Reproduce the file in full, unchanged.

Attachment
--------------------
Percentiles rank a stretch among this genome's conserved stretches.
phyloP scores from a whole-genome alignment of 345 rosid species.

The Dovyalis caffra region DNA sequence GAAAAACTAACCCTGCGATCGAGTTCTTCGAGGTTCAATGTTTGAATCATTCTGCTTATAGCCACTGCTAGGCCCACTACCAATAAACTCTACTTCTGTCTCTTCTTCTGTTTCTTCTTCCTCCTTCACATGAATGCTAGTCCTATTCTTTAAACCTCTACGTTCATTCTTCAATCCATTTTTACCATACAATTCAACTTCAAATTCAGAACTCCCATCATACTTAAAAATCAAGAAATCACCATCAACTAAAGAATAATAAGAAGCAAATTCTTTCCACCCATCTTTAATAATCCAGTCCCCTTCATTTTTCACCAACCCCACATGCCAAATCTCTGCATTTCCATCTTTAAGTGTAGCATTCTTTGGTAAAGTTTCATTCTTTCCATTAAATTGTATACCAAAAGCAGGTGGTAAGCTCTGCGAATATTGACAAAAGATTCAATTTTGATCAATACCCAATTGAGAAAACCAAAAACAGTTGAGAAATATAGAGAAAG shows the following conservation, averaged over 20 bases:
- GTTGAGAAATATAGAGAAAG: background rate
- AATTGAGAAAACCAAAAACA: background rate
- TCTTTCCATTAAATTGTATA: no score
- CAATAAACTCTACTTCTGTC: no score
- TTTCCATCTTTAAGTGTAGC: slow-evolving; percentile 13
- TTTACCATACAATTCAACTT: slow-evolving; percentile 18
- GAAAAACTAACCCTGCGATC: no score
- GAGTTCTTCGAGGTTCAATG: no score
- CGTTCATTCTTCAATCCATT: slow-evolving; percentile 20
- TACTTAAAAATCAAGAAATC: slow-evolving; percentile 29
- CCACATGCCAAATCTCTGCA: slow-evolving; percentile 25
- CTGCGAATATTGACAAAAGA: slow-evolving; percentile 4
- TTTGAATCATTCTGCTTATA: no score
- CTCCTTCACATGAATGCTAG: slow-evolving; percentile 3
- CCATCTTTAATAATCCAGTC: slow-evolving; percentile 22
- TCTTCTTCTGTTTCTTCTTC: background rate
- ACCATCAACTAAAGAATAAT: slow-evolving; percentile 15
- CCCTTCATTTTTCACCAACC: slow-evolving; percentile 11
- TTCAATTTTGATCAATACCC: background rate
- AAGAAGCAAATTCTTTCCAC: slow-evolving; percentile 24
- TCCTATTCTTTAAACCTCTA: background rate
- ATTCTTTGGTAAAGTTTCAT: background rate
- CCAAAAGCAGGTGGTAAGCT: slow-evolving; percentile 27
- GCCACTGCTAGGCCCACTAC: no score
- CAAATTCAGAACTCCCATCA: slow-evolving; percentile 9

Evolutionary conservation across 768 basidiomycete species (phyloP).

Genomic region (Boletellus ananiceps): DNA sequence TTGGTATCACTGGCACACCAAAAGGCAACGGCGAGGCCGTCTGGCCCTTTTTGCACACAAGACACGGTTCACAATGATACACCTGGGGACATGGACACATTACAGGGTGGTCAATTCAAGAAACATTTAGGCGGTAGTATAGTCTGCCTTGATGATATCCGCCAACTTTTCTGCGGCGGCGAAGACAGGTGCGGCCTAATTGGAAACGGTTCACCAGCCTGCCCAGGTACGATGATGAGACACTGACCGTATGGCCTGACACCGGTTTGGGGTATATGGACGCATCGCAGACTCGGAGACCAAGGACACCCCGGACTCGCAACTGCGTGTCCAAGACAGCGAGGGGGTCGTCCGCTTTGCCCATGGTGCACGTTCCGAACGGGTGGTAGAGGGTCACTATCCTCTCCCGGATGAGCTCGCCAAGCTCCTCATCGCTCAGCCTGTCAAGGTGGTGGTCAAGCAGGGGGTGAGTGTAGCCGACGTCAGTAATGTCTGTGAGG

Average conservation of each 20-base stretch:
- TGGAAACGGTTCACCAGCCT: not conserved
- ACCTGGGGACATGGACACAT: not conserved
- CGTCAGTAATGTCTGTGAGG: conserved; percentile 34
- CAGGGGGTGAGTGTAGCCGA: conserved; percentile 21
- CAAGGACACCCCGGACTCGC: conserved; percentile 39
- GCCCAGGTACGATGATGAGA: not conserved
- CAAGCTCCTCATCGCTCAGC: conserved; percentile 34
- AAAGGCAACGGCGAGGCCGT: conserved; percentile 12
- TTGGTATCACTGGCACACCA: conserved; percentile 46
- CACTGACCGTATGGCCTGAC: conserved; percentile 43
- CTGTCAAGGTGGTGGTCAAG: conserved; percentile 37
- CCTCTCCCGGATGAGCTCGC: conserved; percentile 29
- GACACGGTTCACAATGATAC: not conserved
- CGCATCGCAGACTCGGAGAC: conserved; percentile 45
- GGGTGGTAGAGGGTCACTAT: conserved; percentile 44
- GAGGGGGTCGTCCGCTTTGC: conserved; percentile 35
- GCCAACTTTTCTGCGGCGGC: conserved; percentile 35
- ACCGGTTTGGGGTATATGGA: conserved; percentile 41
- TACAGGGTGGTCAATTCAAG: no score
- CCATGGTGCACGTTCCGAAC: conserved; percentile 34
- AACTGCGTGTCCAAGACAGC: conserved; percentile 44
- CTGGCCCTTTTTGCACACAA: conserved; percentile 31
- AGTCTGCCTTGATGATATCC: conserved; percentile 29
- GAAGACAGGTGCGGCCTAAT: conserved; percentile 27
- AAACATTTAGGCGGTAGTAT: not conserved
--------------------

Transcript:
Percentiles rank a stretch among this genome's conserved stretches.
phyloP scores from a whole-genome alignment of 345 rosid species.

The Dovyalis caffra region DNA sequence GAAAAACTAACCCTGCGATCGAGTTCTTCGAGGTTCAATGTTTGAATCATTCTGCTTATAGCCACTGCTAGGCCCACTACCAATAAACTCTACTTCTGTCTCTTCTTCTGTTTCTTCTTCCTCCTTCACATGAATGCTAGTCCTATTCTTTAAACCTCTACGTTCATTCTTCAATCCATTTTTACCATACAATTCAACTTCAAATTCAGAACTCCCATCATACTTAAAAATCAAGAAATCACCATCAACTAAAGAATAATAAGAAGCAAATTCTTTCCACCCATCTTTAATAATCCAGTCCCCTTCATTTTTCACCAACCCCACATGCCAAATCTCTGCATTTCCATCTTTAAGTGTAGCATTCTTTGGTAAAGTTTCATTCTTTCCATTAAATTGTATACCAAAAGCAGGTGGTAAGCTCTGCGAATATTGACAAAAGATTCAATTTTGATCAATACCCAATTGAGAAAACCAAAAACAGTTGAGAAATATAGAGAAAG shows the following conservation, averaged over 20 bases:
- GTTGAGAAATATAGAGAAAG: background rate
- AATTGAGAAAACCAAAAACA: background rate
- TCTTTCCATTAAATTGTATA: no score
- CAATAAACTCTACTTCTGTC: no score
- TTTCCATCTTTAAGTGTAGC: slow-evolving; percentile 13
- TTTACCATACAATTCAACTT: slow-evolving; percentile 18
- GAAAAACTAACCCTGCGATC: no score
- GAGTTCTTCGAGGTTCAATG: no score
- CGTTCATTCTTCAATCCATT: slow-evolving; percentile 20
- TACTTAAAAATCAAGAAATC: slow-evolving; percentile 29
- CCACATGCCAAATCTCTGCA: slow-evolving; percentile 25
- CTGCGAATATTGACAAAAGA: slow-evolving; percentile 4
- TTTGAATCATTCTGCTTATA: no score
- CTCCTTCACATGAATGCTAG: slow-evolving; percentile 3
- CCATCTTTAATAATCCAGTC: slow-evolving; percentile 22
- TCTTCTTCTGTTTCTTCTTC: background rate
- ACCATCAACTAAAGAATAAT: slow-evolving; percentile 15
- CCCTTCATTTTTCACCAACC: slow-evolving; percentile 11
- TTCAATTTTGATCAATACCC: background rate
- AAGAAGCAAATTCTTTCCAC: slow-evolving; percentile 24
- TCCTATTCTTTAAACCTCTA: background rate
- ATTCTTTGGTAAAGTTTCAT: background rate
- CCAAAAGCAGGTGGTAAGCT: slow-evolving; percentile 27
- GCCACTGCTAGGCCCACTAC: no score
- CAAATTCAGAACTCCCATCA: slow-evolving; percentile 9

Evolutionary conservation across 768 basidiomycete species (phyloP).

Genomic region (Boletellus ananiceps): DNA sequence TTGGTATCACTGGCACACCAAAAGGCAACGGCGAGGCCGTCTGGCCCTTTTTGCACACAAGACACGGTTCACAATGATACACCTGGGGACATGGACACATTACAGGGTGGTCAATTCAAGAAACATTTAGGCGGTAGTATAGTCTGCCTTGATGATATCCGCCAACTTTTCTGCGGCGGCGAAGACAGGTGCGGCCTAATTGGAAACGGTTCACCAGCCTGCCCAGGTACGATGATGAGACACTGACCGTATGGCCTGACACCGGTTTGGGGTATATGGACGCATCGCAGACTCGGAGACCAAGGACACCCCGGACTCGCAACTGCGTGTCCAAGACAGCGAGGGGGTCGTCCGCTTTGCCCATGGTGCACGTTCCGAACGGGTGGTAGAGGGTCACTATCCTCTCCCGGATGAGCTCGCCAAGCTCCTCATCGCTCAGCCTGTCAAGGTGGTGGTCAAGCAGGGGGTGAGTGTAGCCGACGTCAGTAATGTCTGTGAGG

Average conservation of each 20-base stretch:
- TGGAAACGGTTCACCAGCCT: not conserved
- ACCTGGGGACATGGACACAT: not conserved
- CGTCAGTAATGTCTGTGAGG: conserved; percentile 34
- CAGGGGGTGAGTGTAGCCGA: conserved; percentile 21
- CAAGGACACCCCGGACTCGC: conserved; percentile 39
- GCCCAGGTACGATGATGAGA: not conserved
- CAAGCTCCTCATCGCTCAGC: conserved; percentile 34
- AAAGGCAACGGCGAGGCCGT: conserved; percentile 12
- TTGGTATCACTGGCACACCA: conserved; percentile 46
- CACTGACCGTATGGCCTGAC: conserved; percentile 43
- CTGTCAAGGTGGTGGTCAAG: conserved; percentile 37
- CCTCTCCCGGATGAGCTCGC: conserved; percentile 29
- GACACGGTTCACAATGATAC: not conserved
- CGCATCGCAGACTCGGAGAC: conserved; percentile 45
- GGGTGGTAGAGGGTCACTAT: conserved; percentile 44
- GAGGGGGTCGTCCGCTTTGC: conserved; percentile 35
- GCCAACTTTTCTGCGGCGGC: conserved; percentile 35
- ACCGGTTTGGGGTATATGGA: conserved; percentile 41
- TACAGGGTGGTCAATTCAAG: no score
- CCATGGTGCACGTTCCGAAC: conserved; percentile 34
- AACTGCGTGTCCAAGACAGC: conserved; percentile 44
- CTGGCCCTTTTTGCACACAA: conserved; percentile 31
- AGTCTGCCTTGATGATATCC: conserved; percentile 29
- GAAGACAGGTGCGGCCTAAT: conserved; percentile 27
- AAACATTTAGGCGGTAGTAT: not conserved